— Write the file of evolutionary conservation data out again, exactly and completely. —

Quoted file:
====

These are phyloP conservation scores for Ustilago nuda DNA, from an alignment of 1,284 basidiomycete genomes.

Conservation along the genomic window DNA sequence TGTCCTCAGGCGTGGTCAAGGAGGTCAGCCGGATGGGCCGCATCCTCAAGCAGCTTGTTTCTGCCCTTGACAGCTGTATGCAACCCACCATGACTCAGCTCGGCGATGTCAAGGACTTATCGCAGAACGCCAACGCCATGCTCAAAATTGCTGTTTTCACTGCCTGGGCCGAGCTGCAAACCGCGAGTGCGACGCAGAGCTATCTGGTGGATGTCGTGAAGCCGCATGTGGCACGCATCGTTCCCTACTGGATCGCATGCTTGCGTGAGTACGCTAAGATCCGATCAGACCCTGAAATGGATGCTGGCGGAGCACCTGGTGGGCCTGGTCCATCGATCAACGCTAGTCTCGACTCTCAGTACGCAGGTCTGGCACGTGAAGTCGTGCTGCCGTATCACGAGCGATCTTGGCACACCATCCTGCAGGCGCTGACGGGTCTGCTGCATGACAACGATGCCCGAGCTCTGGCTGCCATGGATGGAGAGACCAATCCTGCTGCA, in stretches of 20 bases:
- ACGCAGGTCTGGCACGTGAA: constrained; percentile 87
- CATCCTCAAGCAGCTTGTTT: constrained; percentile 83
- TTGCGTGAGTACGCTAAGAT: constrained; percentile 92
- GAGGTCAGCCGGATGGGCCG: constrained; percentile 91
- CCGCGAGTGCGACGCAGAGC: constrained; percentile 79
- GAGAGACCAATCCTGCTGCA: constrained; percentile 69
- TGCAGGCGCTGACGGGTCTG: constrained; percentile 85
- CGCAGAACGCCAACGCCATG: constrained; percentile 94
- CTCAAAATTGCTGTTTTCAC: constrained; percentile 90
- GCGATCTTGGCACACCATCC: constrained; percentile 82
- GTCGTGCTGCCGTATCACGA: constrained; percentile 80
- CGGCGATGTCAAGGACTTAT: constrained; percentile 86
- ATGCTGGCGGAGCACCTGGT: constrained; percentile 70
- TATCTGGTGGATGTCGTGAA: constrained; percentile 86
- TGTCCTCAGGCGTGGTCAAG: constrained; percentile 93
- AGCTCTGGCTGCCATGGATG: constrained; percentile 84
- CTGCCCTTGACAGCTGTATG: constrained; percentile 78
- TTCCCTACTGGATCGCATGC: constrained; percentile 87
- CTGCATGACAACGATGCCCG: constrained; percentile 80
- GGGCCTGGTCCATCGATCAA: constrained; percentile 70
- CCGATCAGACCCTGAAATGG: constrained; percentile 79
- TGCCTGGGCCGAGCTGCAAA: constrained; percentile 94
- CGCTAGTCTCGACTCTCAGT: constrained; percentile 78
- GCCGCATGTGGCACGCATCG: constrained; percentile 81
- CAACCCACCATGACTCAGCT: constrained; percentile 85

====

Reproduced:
These are phyloP conservation scores for Ustilago nuda DNA, from an alignment of 1,284 basidiomycete genomes.

Conservation along the genomic window DNA sequence TGTCCTCAGGCGTGGTCAAGGAGGTCAGCCGGATGGGCCGCATCCTCAAGCAGCTTGTTTCTGCCCTTGACAGCTGTATGCAACCCACCATGACTCAGCTCGGCGATGTCAAGGACTTATCGCAGAACGCCAACGCCATGCTCAAAATTGCTGTTTTCACTGCCTGGGCCGAGCTGCAAACCGCGAGTGCGACGCAGAGCTATCTGGTGGATGTCGTGAAGCCGCATGTGGCACGCATCGTTCCCTACTGGATCGCATGCTTGCGTGAGTACGCTAAGATCCGATCAGACCCTGAAATGGATGCTGGCGGAGCACCTGGTGGGCCTGGTCCATCGATCAACGCTAGTCTCGACTCTCAGTACGCAGGTCTGGCACGTGAAGTCGTGCTGCCGTATCACGAGCGATCTTGGCACACCATCCTGCAGGCGCTGACGGGTCTGCTGCATGACAACGATGCCCGAGCTCTGGCTGCCATGGATGGAGAGACCAATCCTGCTGCA, in stretches of 20 bases:
- ACGCAGGTCTGGCACGTGAA: constrained; percentile 87
- CATCCTCAAGCAGCTTGTTT: constrained; percentile 83
- TTGCGTGAGTACGCTAAGAT: constrained; percentile 92
- GAGGTCAGCCGGATGGGCCG: constrained; percentile 91
- CCGCGAGTGCGACGCAGAGC: constrained; percentile 79
- GAGAGACCAATCCTGCTGCA: constrained; percentile 69
- TGCAGGCGCTGACGGGTCTG: constrained; percentile 85
- CGCAGAACGCCAACGCCATG: constrained; percentile 94
- CTCAAAATTGCTGTTTTCAC: constrained; percentile 90
- GCGATCTTGGCACACCATCC: constrained; percentile 82
- GTCGTGCTGCCGTATCACGA: constrained; percentile 80
- CGGCGATGTCAAGGACTTAT: constrained; percentile 86
- ATGCTGGCGGAGCACCTGGT: constrained; percentile 70
- TATCTGGTGGATGTCGTGAA: constrained; percentile 86
- TGTCCTCAGGCGTGGTCAAG: constrained; percentile 93
- AGCTCTGGCTGCCATGGATG: constrained; percentile 84
- CTGCCCTTGACAGCTGTATG: constrained; percentile 78
- TTCCCTACTGGATCGCATGC: constrained; percentile 87
- CTGCATGACAACGATGCCCG: constrained; percentile 80
- GGGCCTGGTCCATCGATCAA: constrained; percentile 70
- CCGATCAGACCCTGAAATGG: constrained; percentile 79
- TGCCTGGGCCGAGCTGCAAA: constrained; percentile 94
- CGCTAGTCTCGACTCTCAGT: constrained; percentile 78
- GCCGCATGTGGCACGCATCG: constrained; percentile 81
- CAACCCACCATGACTCAGCT: constrained; percentile 85